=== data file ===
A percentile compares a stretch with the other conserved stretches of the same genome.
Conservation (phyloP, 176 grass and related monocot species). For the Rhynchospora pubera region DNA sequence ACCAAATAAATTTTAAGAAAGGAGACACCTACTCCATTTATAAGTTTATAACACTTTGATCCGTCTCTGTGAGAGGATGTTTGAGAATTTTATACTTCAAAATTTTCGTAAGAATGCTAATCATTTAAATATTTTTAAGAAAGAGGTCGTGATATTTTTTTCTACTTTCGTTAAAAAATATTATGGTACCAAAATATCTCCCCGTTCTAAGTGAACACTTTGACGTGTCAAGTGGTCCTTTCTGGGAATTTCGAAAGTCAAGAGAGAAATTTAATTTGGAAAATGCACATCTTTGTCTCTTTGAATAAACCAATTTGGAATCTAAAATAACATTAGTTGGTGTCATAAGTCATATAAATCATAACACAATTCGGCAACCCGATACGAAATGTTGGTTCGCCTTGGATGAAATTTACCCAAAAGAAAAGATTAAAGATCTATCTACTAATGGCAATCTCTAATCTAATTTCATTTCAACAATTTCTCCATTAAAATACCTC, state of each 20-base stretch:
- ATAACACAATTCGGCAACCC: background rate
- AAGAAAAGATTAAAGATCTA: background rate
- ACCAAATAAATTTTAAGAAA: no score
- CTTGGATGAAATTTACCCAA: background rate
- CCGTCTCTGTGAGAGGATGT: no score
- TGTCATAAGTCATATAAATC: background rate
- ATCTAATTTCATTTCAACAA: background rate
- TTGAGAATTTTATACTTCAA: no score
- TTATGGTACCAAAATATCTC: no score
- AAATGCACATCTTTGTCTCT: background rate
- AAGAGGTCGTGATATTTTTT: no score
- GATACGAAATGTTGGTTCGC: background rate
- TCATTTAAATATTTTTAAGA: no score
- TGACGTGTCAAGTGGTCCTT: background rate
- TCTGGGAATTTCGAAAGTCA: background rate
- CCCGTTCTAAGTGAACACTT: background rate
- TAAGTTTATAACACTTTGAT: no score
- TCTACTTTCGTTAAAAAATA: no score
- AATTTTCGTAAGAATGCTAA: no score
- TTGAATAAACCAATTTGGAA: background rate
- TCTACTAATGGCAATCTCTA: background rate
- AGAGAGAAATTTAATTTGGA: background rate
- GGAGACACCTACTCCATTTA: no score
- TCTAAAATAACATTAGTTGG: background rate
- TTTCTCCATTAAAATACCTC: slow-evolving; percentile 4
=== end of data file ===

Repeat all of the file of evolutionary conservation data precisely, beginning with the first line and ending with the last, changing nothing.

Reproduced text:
A percentile compares a stretch with the other conserved stretches of the same genome.
Conservation (phyloP, 176 grass and related monocot species). For the Rhynchospora pubera region DNA sequence ACCAAATAAATTTTAAGAAAGGAGACACCTACTCCATTTATAAGTTTATAACACTTTGATCCGTCTCTGTGAGAGGATGTTTGAGAATTTTATACTTCAAAATTTTCGTAAGAATGCTAATCATTTAAATATTTTTAAGAAAGAGGTCGTGATATTTTTTTCTACTTTCGTTAAAAAATATTATGGTACCAAAATATCTCCCCGTTCTAAGTGAACACTTTGACGTGTCAAGTGGTCCTTTCTGGGAATTTCGAAAGTCAAGAGAGAAATTTAATTTGGAAAATGCACATCTTTGTCTCTTTGAATAAACCAATTTGGAATCTAAAATAACATTAGTTGGTGTCATAAGTCATATAAATCATAACACAATTCGGCAACCCGATACGAAATGTTGGTTCGCCTTGGATGAAATTTACCCAAAAGAAAAGATTAAAGATCTATCTACTAATGGCAATCTCTAATCTAATTTCATTTCAACAATTTCTCCATTAAAATACCTC, state of each 20-base stretch:
- ATAACACAATTCGGCAACCC: background rate
- AAGAAAAGATTAAAGATCTA: background rate
- ACCAAATAAATTTTAAGAAA: no score
- CTTGGATGAAATTTACCCAA: background rate
- CCGTCTCTGTGAGAGGATGT: no score
- TGTCATAAGTCATATAAATC: background rate
- ATCTAATTTCATTTCAACAA: background rate
- TTGAGAATTTTATACTTCAA: no score
- TTATGGTACCAAAATATCTC: no score
- AAATGCACATCTTTGTCTCT: background rate
- AAGAGGTCGTGATATTTTTT: no score
- GATACGAAATGTTGGTTCGC: background rate
- TCATTTAAATATTTTTAAGA: no score
- TGACGTGTCAAGTGGTCCTT: background rate
- TCTGGGAATTTCGAAAGTCA: background rate
- CCCGTTCTAAGTGAACACTT: background rate
- TAAGTTTATAACACTTTGAT: no score
- TCTACTTTCGTTAAAAAATA: no score
- AATTTTCGTAAGAATGCTAA: no score
- TTGAATAAACCAATTTGGAA: background rate
- TCTACTAATGGCAATCTCTA: background rate
- AGAGAGAAATTTAATTTGGA: background rate
- GGAGACACCTACTCCATTTA: no score
- TCTAAAATAACATTAGTTGG: background rate
- TTTCTCCATTAAAATACCTC: slow-evolving; percentile 4